Hannah Little,

Music Production Student

We also had an acoustic

stage where you could relax,

have a drink and something

to eat, and sit down to enjoy

melodic guitar playing and

singing. The night finished

big with a few sets from

Leeds Beckett SU’s very

own Cue DJ Society!

The idea came about when

me and some of my fellow

Music Production students

were sat in The Hive after a

lesson and we were reflecting

on what our teacher had

said about there not being

many music related things

happening around campus

for students to get involved

in, considering there are so

many music students.”

“Me, being the

organised one in our

class, I made sure to

make it happen”

Hannah Little

Music Production Student

“So, we said how great it

would be for Leeds Beckett to

have its own music festival,

that is easy to get involved

in and to give our students

some experience. Me,

being the organised one

in our class, I made sure

to make it happen.”

With over 150 students in

attendance, the feedback

was hugely positive, with the

students involved hoping for

more financial backing for the

next one and the opportunity

to build the event into their

assessment practice. Roll

on Beckett Fest 2020!

Check out the highlights:




Forecast: Sunny with

a chance of paninis

Hurricane Starbucks has hit the SU this year with devastating

– and delicious – results. The year kicked off with a perfect

storm of beverages and food items, but high pressure from

breakfast demand catapulted The Hive on both campuses

into the stratosphere. Catch up on the results here and make

sure to keep a jacket handy, it’s getting cloudy out there.

Starbucks steers down into

City Hive with 8,478 sold,

but the thirsty Headingley

students rage ahead with

10,027. That’s a latte white

cups flying out the door.

Soft drinks offer cool

temperatures with 24,459

sold, though the clear

frontrunner for thirst

quenching has to be pints,

with a cool 56,697 flung out.

With an increased offering

for all dietary requirements,

the mornings are clear with

9,520 breakfast items sold

throughout the year.

We told you to bring a jacket,

as we brought 3,306 of

them to the table, with 892

salads and 7,042 paninis

to get you through those

high-pressure afternoons.

3,748 burgers and 1,437

pizzas were there for a

rainy day. Nice to see a

bit of sunshine though, as

our profits trickle down

to our students again.

Big money wins for students

Down to the nitty-gritty, a lot of financial gain is dependent

on proper support to ensure the wellbeing of our students is

upheld. What we put in, we get back… and £449,600 retained

in tuition fees for the University is nothing to be sniffed at.

Then there’s the big one – Money won for students! We have

helped students win back £148,000 in the following areas:





Student Finance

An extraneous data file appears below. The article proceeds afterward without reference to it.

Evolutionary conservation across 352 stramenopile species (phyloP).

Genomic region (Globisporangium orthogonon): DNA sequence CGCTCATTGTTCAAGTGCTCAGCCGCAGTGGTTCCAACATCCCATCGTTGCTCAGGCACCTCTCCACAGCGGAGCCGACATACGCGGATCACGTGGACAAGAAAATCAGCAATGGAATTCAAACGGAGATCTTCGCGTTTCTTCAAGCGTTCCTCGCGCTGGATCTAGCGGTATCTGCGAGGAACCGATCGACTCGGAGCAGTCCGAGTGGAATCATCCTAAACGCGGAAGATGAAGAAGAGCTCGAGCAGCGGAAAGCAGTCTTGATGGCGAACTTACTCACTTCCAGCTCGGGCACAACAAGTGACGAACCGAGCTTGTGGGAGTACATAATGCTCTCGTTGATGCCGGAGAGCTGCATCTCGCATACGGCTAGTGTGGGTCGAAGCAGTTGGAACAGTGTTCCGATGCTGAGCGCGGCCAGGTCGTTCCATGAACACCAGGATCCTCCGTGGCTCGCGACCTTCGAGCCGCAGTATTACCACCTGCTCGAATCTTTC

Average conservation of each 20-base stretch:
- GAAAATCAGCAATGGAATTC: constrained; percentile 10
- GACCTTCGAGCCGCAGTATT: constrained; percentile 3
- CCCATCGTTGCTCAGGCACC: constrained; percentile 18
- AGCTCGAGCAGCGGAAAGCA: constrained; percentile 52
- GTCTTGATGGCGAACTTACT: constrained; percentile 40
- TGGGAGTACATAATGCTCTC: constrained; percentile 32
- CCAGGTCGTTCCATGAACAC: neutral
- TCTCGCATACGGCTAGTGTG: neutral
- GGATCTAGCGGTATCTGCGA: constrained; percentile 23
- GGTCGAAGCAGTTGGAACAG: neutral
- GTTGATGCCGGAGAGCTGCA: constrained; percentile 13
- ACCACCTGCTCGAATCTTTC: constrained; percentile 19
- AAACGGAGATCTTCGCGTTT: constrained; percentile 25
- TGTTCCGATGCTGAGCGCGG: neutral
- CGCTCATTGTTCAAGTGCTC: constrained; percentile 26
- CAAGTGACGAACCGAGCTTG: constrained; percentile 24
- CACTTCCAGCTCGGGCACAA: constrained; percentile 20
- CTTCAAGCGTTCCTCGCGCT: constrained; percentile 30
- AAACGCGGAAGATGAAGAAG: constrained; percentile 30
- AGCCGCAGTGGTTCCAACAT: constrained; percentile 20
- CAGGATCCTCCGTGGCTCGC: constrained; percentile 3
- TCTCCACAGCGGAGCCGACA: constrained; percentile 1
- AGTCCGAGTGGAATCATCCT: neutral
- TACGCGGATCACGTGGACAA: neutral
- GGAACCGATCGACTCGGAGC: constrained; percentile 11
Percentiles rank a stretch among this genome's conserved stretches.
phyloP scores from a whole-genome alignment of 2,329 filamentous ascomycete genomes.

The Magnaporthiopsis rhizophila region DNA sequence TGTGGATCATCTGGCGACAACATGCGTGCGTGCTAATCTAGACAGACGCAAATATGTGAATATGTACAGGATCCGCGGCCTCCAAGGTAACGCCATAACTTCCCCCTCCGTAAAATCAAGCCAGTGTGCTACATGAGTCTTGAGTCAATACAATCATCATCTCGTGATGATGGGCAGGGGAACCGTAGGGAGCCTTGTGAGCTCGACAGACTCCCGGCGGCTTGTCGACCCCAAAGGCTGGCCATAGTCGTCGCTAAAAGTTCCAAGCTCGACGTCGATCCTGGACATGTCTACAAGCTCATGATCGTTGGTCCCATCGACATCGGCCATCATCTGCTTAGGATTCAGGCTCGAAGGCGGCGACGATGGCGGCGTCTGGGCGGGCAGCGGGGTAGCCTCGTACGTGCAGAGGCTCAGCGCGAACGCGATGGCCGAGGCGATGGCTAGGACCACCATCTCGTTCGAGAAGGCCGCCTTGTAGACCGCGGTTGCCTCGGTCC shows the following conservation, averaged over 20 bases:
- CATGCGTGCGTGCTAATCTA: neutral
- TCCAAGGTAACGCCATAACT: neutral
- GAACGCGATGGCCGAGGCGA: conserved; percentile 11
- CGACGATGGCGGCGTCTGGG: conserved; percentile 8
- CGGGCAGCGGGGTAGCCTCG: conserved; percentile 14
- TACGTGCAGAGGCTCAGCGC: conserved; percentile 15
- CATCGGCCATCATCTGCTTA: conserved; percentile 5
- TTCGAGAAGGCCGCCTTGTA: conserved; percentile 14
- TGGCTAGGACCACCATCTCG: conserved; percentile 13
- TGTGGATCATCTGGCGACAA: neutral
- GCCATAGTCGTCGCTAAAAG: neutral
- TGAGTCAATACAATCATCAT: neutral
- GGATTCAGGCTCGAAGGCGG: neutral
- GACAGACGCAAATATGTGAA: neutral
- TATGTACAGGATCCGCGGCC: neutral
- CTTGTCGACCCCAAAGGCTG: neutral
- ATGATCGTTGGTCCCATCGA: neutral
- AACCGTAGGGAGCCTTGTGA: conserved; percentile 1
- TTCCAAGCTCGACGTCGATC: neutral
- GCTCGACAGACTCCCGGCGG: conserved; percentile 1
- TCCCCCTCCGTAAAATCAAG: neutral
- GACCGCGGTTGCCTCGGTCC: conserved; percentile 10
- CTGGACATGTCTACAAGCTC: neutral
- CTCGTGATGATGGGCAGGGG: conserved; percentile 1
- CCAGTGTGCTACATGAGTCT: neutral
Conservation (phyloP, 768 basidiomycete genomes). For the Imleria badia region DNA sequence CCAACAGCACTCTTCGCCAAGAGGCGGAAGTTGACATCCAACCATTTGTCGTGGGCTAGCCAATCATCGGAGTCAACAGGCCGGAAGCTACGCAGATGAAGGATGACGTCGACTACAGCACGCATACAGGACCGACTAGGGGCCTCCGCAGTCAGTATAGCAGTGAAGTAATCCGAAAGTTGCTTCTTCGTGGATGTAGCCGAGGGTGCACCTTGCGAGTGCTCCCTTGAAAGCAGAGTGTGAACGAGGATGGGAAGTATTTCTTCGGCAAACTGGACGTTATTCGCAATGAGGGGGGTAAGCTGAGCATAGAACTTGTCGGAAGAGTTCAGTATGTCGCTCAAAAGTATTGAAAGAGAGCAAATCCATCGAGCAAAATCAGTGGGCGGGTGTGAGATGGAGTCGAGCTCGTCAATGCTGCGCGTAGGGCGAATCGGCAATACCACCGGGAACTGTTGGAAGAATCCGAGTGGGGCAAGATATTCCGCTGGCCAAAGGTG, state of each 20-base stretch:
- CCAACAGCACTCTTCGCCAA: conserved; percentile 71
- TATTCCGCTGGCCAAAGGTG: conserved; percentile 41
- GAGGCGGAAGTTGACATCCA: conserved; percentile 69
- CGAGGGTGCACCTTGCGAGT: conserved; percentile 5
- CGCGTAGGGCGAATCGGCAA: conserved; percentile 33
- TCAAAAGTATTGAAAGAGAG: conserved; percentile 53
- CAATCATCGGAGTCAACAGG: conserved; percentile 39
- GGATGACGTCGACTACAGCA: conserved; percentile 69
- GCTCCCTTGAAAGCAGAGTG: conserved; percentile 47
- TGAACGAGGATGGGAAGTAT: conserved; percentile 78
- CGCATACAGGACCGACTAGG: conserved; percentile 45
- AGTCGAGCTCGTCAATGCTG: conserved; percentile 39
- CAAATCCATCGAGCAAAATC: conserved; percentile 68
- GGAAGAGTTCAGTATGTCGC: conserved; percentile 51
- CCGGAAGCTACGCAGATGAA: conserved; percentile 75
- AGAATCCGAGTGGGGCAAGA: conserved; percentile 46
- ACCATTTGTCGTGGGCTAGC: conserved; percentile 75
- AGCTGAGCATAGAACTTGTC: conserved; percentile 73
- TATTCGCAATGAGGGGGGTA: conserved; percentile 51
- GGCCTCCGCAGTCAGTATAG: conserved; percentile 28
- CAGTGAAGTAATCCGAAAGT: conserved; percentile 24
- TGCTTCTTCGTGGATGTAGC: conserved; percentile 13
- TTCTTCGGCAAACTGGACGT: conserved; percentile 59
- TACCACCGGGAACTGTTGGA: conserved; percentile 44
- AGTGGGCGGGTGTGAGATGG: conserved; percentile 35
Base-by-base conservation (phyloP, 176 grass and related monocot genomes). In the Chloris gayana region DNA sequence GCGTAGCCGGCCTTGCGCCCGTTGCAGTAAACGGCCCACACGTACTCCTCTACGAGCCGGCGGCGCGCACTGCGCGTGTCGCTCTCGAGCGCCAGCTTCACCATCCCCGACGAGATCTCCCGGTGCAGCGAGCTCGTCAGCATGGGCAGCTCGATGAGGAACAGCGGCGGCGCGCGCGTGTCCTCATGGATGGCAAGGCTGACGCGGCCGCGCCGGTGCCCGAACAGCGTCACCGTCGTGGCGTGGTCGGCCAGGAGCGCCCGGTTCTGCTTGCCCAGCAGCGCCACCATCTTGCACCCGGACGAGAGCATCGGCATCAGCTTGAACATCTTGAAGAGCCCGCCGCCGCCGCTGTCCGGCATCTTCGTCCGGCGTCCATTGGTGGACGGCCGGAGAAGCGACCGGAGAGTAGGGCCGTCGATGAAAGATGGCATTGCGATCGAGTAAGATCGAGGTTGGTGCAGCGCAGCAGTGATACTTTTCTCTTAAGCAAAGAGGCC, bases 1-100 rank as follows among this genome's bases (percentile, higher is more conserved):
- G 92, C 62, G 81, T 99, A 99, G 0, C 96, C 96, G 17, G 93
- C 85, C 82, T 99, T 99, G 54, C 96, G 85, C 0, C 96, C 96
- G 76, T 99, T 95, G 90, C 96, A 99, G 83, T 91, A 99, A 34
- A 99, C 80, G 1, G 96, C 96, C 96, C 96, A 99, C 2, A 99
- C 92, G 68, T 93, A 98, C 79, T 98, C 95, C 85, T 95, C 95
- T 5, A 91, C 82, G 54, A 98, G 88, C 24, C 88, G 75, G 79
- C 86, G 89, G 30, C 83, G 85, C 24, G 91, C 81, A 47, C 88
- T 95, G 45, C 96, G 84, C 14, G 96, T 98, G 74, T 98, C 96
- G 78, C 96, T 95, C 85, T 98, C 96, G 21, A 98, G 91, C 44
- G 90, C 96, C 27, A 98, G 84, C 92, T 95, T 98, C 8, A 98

A great working relationship

That’s more money to keep the university going,

and more for our students. For example, our Hive

spaces, events, and reception desks all depend on our

dedicated student employees. They work to flexible

patterns and are there when needed to provide an

outstanding contribution to our operations.

Contracted Student Staff:

Hours worked:

Wages paid:





Societies win big

with students

It’s not all bar refurbs and

festivals though, and LBSU’s

societies pioneer the student

experience like no other,

with 1683 members across

66 active Societies. Students

come together with a mutual

passion for hobbying, lobbying

or partying, and their awardwinning

events are the talk of


Societies were at the heart of

the Give It A Go Week launch

that encouraged students to

try something new. 16 Societies

put on over 20 events with £704

in funding from LBSU, and the

newly-refurbed Hive saw a lot

of Society action.

The launch week introduced

students to societies, the societies

to The Hive as a great space

for hosting events, and The Hive

to students who could see the

big picture for their newly revamped

space (Beckett Fest,


Societies are a go-to for student

activity, with even our

Advice Service putting students

in touch with the right society to

help tackle feelings of isolation

and help encourage a sense of


Societies have helped retain

students who felt like leaving

study, their events raise money

for charity, and they create and

run student safe spaces when

it comes to exam time.

Our success is measured by

the strength of our student communities

and in that regard,

LBSU is top-tier.

CUE DJ Society

performing at The Hive

Leeds LINKS Society at Freshers Fair 2018

VP Activities on a

successful second year

At the heart of LBSU Societies

is the VP Activities. This year

the position was held by Aidan

Thatcher, whose peers have

been quoted as saying he

“smashed it” throughout 2018.

Perhaps feeling nostalgic

looking back over his time in

office, Aidan stopped to tell us

how he felt about his time as

VP Activities; “To the Societies

I’ve supported, I hope I did okay

(haha) and good luck because

I know you will all be amazing.

And, to the incoming Officers,

all I can say is just enjoy it, be

involved, and give it your all.”

Aidan Thatcher,

VP Activities 2018/19



Equals Society at